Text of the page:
Each week we come forward. Young and old. Spiritual veterans and rookies. Adolescents walking as if propelled by jet engines. Seniors teetering on the arms of their married partner or friend of 50 years. It’s the end of our worship service, and time again for weekly communion.
Our worshippers come from a staggering array of spiritual backgrounds. We know some wandered in just that morning. Some have a deep, abiding faith in Jesus. And others have a faith not yet an inch deep. We tell newcomers, and remind those who have been around since the beginning, that our church is “about grace.” And what’s more grace-full than receiving it through what the historic church has called, “the means of grace?” As a young, thoughtful church planting friend of ours repeats, “Each week in our worship we want folks to experience grace three times—in the time tested liturgy, in the sermon, and in the Eucharist.” The weakest link, he always says, is his own preaching. But the time-tested liturgy with confession and assurance and the sacrament of communion never fail.
Following Jesus is a delightful, confusing, enlightening and often confusing journey. Living by and shaping ourselves around his life-giving worldview takes time. Spiritual novices often quit early in any process of spiritual formation. Church veterans often settle for a half-hearted transformation that mixes quips from YouTube videos, themes of pop song lyrics, and family proverbs into a stew of beliefs.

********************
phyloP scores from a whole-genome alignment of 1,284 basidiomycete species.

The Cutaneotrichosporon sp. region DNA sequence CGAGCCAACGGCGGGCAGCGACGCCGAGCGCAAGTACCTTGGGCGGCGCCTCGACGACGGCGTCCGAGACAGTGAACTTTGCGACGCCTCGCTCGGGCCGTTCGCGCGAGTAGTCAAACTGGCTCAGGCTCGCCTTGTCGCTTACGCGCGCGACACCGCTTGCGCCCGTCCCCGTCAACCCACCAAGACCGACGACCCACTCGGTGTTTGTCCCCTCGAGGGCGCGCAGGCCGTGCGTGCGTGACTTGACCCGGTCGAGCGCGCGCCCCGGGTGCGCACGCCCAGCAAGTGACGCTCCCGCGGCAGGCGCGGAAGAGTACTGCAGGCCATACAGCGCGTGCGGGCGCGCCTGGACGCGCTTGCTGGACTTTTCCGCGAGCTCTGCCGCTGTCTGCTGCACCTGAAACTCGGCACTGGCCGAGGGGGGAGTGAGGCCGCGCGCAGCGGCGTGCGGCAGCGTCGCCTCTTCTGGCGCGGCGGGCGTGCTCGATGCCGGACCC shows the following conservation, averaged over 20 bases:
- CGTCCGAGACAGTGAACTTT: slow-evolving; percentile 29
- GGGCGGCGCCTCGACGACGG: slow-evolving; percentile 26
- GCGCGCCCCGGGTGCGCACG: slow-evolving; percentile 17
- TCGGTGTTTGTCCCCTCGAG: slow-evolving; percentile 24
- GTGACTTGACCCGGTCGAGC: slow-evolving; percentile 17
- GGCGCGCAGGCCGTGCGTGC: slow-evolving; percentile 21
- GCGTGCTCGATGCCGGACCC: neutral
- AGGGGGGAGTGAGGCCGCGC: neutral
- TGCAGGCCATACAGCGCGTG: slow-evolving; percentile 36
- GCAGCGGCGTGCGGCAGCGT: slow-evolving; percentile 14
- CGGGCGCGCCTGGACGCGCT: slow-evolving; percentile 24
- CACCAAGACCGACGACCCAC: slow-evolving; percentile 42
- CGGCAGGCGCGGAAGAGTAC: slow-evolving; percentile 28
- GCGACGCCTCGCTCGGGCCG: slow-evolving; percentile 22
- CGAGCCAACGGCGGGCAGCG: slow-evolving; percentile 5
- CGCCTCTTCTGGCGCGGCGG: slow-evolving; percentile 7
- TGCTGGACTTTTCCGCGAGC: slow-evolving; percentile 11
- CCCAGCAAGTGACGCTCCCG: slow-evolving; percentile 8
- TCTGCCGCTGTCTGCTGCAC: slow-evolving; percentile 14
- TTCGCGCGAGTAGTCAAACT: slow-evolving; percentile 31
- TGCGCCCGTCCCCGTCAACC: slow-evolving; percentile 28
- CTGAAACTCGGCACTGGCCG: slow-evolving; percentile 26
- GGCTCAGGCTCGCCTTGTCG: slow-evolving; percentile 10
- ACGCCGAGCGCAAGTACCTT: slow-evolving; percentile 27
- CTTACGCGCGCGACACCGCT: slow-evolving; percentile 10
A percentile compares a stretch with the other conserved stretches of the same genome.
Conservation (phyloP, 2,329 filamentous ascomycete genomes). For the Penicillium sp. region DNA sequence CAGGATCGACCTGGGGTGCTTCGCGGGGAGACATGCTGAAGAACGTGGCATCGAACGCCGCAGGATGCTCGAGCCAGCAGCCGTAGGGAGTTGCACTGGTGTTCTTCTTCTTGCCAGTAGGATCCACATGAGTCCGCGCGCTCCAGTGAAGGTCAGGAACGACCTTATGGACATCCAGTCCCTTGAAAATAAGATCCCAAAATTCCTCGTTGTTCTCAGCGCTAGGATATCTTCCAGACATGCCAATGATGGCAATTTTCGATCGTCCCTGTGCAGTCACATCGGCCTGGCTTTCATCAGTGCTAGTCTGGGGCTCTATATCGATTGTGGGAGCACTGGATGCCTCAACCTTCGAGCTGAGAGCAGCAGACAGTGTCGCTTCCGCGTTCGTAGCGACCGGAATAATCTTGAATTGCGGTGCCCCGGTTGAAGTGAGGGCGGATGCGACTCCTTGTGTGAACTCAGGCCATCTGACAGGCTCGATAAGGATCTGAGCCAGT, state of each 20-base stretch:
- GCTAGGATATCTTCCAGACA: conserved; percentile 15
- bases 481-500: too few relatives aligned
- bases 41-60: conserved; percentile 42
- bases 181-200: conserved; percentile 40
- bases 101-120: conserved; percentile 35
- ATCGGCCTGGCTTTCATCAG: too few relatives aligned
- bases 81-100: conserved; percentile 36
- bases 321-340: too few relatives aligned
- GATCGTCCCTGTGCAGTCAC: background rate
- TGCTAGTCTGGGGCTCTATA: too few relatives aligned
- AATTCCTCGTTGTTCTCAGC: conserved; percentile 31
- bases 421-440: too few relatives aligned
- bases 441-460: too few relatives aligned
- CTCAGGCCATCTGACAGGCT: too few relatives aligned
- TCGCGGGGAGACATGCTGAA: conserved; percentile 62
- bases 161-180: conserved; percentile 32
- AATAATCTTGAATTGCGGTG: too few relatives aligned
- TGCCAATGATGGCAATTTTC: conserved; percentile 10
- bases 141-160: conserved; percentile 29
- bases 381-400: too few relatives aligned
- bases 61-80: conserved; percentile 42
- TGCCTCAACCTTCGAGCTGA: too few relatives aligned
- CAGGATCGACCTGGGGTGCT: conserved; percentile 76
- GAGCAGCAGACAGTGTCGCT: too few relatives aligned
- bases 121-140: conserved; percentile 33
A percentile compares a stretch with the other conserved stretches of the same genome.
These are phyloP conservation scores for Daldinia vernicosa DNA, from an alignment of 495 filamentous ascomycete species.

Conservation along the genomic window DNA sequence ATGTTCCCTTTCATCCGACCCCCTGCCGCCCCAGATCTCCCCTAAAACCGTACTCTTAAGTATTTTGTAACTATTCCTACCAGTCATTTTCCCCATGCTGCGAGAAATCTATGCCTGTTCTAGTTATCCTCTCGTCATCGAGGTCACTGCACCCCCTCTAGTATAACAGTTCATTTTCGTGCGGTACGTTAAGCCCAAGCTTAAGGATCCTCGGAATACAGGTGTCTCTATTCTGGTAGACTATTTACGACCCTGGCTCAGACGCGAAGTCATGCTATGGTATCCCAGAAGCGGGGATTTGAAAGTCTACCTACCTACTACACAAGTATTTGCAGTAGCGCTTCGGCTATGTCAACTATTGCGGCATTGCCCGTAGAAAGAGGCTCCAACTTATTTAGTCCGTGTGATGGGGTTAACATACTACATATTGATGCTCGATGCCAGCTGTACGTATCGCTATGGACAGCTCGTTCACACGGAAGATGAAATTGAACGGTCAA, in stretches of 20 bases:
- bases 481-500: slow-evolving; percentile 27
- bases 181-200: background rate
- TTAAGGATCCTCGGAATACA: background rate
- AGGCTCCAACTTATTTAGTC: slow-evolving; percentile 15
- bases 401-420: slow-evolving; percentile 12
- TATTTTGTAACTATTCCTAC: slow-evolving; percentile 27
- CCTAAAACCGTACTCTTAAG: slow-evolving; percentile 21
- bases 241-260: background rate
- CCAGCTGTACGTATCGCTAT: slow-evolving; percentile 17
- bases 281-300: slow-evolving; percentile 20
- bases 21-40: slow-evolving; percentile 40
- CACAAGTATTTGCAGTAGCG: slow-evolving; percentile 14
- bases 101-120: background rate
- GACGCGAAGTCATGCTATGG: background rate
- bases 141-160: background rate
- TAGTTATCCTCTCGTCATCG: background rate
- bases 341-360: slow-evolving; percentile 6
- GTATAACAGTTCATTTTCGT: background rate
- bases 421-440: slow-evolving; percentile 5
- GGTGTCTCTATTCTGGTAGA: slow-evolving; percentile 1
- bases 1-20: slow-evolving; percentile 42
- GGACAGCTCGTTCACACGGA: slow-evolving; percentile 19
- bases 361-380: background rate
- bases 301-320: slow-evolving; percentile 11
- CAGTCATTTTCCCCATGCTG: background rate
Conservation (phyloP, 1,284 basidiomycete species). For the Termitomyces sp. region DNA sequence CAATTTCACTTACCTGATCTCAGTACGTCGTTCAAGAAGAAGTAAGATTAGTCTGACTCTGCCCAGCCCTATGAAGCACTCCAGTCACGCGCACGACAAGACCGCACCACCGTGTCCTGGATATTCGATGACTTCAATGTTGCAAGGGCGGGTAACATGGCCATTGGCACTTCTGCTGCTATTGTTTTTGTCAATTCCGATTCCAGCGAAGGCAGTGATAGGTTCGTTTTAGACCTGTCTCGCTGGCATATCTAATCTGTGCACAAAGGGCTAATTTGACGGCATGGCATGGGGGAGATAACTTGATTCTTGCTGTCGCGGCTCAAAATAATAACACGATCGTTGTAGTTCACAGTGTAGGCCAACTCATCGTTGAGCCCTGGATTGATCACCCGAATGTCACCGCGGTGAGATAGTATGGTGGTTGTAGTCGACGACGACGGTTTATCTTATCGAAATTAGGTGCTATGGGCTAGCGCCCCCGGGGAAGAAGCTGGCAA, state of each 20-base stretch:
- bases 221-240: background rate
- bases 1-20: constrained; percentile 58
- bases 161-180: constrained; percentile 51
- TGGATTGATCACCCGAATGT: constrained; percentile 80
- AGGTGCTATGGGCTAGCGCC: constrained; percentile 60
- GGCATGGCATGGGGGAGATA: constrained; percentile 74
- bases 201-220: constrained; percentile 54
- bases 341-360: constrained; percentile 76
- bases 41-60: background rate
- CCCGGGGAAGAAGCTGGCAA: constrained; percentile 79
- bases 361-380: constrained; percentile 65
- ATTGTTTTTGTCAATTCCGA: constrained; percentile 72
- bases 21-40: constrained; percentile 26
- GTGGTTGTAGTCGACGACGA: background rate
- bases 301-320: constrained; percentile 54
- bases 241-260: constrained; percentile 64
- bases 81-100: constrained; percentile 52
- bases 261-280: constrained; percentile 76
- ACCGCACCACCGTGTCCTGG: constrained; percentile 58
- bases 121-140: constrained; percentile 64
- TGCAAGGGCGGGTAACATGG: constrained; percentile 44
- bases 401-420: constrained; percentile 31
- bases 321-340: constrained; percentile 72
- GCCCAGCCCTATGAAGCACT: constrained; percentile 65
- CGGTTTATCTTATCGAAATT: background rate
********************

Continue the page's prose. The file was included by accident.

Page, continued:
One of our practices as a congregation is to encourage people of all ages to explore a rhythm of scripture memorization as a way to help all of us, young and old, spiritual novices and church veterans to deepen our faith. This practice, loved by every Christian tradition, has often been exercised in an off-putting and belittling way.
But we have found that practiced with grace and humor it deepens our life of faith. And, as often is true, children lead the way, often beginning our worship or leading it through texts they have memorized.
When disorder threatens our well-constructed world people are tempted by two options. One is to dump the faith declaring, “It doesn’t work.” Following formulas to a better life has left us resentful and empty. So we pronounce all belief bankrupt and move on.
A second option, often chosen by folks with deeper ties to church subculture, is to mouth pious clichés. While inwardly retching, we maintain an exterior of religious platitudes. We state slogans found on Christian bumper stickers and key chains. We show exterior strength, hoping our emotions will one day match our behavior.
The book of Psalms offers us a third, time tested way to pray the mess of our emotions as an act of faith. Each week in Granite Springs’ worship we incorporate the psalms’ voice of ancient wisdom to guide our prayer as individuals and as a community. Through song and prayers we learn from the psalms as “prayer masters” finding our place and adding our voice to their ancient rhythm of praise, lament, confession and lament using this ancient, timeless and well loved prayer book of God’s people of all times and places.
Here’s the type of song we might sing on Sunday mornings (by our Director of Music, Aaron Antoon):